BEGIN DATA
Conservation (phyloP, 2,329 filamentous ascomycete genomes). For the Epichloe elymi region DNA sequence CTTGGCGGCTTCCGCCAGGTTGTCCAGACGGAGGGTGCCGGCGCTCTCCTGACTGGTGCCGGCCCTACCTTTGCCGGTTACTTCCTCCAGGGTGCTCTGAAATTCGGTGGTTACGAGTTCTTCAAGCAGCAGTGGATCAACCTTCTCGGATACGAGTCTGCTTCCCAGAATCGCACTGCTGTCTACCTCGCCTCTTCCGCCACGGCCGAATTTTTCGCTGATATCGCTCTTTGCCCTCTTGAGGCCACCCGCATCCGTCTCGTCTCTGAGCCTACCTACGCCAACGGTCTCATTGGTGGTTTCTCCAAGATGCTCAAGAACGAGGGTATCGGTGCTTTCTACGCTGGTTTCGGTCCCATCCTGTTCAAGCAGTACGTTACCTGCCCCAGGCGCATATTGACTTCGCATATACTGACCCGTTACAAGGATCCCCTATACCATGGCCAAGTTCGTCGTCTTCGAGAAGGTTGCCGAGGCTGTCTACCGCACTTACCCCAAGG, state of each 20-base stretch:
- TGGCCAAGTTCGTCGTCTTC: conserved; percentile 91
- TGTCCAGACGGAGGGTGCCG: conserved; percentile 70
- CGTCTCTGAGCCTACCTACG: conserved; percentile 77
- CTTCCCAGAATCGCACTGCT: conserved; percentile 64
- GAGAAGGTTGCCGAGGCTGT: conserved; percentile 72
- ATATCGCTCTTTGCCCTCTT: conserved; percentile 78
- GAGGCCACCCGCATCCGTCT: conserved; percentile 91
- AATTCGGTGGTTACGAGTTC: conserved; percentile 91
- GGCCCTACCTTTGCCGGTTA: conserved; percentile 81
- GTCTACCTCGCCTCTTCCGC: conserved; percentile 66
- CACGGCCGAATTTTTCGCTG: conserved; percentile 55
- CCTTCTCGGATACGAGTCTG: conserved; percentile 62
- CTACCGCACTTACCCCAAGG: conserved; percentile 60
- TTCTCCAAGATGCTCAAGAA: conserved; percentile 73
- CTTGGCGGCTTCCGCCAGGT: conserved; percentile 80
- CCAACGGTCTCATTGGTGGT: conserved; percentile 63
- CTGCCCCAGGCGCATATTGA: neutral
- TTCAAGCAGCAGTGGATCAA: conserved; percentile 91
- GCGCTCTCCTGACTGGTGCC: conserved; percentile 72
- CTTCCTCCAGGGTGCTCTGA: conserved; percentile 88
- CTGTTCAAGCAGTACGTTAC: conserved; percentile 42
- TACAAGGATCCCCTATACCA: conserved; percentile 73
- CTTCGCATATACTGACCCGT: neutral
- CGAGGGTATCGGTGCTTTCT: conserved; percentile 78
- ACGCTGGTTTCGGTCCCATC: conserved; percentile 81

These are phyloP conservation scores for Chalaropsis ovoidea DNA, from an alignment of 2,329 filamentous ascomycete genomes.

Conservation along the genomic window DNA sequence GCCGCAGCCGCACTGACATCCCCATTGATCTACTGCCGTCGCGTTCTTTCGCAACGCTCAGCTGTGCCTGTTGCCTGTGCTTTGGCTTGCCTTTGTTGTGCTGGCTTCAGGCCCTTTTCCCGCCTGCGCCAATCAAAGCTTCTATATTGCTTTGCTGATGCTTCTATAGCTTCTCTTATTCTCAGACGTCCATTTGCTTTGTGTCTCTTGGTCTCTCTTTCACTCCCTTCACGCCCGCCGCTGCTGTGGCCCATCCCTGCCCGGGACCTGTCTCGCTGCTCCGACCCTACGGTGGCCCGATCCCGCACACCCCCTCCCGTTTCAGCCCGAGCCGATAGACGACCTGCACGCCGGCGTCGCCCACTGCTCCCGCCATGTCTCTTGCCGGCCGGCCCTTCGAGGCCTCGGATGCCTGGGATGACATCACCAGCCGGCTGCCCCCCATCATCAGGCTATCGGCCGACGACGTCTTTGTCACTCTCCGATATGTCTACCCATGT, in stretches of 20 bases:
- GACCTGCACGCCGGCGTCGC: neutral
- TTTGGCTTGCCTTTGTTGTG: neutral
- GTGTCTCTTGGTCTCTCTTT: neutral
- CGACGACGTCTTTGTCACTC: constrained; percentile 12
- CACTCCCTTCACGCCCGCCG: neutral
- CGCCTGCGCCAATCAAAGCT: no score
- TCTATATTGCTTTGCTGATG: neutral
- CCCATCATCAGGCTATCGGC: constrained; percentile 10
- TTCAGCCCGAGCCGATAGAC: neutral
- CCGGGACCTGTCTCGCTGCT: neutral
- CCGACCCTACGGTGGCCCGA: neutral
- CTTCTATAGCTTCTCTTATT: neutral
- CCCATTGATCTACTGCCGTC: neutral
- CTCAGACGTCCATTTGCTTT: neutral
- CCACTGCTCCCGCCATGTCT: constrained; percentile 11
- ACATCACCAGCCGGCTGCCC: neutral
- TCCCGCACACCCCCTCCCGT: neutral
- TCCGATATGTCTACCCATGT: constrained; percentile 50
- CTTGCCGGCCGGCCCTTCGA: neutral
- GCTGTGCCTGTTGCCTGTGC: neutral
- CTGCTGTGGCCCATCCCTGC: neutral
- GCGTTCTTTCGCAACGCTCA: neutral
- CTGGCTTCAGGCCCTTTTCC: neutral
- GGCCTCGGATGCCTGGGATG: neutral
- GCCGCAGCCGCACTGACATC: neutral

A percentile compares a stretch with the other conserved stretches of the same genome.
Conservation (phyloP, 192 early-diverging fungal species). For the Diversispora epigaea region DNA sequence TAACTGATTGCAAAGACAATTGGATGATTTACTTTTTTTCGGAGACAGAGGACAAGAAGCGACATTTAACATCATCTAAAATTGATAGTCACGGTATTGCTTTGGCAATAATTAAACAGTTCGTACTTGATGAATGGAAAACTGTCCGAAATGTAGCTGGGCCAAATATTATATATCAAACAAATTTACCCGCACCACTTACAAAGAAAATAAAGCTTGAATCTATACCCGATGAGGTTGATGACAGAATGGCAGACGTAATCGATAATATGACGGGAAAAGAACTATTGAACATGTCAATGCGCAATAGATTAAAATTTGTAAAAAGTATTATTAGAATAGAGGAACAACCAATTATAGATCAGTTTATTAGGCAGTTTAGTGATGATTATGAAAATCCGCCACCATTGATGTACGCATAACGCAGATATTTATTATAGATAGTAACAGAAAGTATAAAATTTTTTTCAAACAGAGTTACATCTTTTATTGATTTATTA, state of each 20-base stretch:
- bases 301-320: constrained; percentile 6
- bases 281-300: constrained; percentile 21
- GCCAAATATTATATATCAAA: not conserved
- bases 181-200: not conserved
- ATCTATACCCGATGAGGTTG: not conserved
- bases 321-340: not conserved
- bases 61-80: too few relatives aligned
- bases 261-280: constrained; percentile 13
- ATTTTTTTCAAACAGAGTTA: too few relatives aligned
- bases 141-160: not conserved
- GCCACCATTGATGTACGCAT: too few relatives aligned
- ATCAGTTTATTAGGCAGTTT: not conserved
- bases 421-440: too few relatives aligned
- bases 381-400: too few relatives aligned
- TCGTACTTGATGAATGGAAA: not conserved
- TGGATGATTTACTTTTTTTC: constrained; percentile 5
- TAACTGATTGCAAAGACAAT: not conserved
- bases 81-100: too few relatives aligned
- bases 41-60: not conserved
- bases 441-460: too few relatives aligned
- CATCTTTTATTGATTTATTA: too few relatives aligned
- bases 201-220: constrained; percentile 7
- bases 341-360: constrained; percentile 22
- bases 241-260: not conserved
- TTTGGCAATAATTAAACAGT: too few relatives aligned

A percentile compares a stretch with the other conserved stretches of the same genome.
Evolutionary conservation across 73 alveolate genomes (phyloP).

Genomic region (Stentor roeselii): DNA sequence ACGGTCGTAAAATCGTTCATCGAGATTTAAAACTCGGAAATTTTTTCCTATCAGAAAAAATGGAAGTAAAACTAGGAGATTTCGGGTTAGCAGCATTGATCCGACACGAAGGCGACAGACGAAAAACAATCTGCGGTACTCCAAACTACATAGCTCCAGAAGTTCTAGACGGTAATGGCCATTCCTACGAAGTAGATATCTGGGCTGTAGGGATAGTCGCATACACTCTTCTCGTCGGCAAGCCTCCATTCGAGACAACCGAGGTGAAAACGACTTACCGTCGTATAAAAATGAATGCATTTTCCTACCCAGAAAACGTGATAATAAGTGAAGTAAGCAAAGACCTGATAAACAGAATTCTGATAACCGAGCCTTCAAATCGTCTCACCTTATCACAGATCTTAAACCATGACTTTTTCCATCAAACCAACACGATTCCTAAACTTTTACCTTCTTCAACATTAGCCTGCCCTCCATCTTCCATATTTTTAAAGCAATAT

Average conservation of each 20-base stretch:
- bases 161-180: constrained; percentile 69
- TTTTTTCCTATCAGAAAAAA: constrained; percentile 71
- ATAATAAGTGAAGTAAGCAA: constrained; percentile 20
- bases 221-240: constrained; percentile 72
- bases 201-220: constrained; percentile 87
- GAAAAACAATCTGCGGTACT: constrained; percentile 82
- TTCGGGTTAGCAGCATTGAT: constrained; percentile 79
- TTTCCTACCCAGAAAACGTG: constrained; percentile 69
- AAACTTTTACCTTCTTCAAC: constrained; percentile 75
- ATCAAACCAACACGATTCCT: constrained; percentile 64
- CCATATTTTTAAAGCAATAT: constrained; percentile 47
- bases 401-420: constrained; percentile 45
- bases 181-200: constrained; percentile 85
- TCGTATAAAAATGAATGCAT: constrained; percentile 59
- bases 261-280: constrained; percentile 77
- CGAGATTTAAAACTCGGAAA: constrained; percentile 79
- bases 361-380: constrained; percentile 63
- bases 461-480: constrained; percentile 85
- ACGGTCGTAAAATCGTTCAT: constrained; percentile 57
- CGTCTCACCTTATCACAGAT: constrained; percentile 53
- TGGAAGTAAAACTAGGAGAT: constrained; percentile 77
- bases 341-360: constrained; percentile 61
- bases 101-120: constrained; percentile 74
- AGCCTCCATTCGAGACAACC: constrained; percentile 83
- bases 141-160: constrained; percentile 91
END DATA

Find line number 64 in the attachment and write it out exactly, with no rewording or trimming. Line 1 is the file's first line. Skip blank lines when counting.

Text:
- ATTTTTTTCAAACAGAGTTA: too few relatives aligned